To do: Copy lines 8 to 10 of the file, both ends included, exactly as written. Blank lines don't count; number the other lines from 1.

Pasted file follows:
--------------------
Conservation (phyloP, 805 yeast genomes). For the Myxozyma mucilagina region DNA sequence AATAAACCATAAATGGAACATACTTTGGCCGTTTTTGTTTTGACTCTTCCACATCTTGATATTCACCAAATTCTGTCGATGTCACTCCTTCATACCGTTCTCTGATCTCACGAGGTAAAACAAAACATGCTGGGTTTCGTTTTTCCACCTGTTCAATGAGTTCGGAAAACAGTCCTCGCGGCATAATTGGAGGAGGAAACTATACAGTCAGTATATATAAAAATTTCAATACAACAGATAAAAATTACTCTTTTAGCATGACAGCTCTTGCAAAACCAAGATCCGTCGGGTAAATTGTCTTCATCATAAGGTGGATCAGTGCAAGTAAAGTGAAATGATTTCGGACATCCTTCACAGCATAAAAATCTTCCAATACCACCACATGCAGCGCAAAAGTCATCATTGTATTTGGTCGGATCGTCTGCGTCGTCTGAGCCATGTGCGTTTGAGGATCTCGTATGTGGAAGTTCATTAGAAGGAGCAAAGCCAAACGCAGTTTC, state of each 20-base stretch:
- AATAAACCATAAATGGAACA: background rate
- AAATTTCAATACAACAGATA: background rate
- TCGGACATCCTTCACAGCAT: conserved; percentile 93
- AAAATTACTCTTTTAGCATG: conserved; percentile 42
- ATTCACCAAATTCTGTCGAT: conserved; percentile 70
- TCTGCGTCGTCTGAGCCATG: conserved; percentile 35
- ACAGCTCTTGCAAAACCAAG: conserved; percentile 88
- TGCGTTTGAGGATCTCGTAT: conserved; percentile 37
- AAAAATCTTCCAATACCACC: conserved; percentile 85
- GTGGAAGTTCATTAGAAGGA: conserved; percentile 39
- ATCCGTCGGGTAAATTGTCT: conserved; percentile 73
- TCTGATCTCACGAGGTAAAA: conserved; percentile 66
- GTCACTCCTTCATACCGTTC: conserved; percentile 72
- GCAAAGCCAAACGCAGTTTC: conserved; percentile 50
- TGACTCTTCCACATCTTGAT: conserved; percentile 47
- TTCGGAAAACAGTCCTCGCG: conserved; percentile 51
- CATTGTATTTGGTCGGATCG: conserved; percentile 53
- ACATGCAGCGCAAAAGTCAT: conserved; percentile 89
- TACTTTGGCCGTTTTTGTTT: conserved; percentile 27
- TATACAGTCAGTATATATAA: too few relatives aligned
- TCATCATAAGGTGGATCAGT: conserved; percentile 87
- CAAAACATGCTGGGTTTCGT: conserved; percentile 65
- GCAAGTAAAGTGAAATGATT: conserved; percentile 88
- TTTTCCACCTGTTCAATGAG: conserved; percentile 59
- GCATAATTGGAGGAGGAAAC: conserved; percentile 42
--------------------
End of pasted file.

- ACAGCTCTTGCAAAACCAAG: conserved; percentile 88
- TGCGTTTGAGGATCTCGTAT: conserved; percentile 37
- AAAAATCTTCCAATACCACC: conserved; percentile 85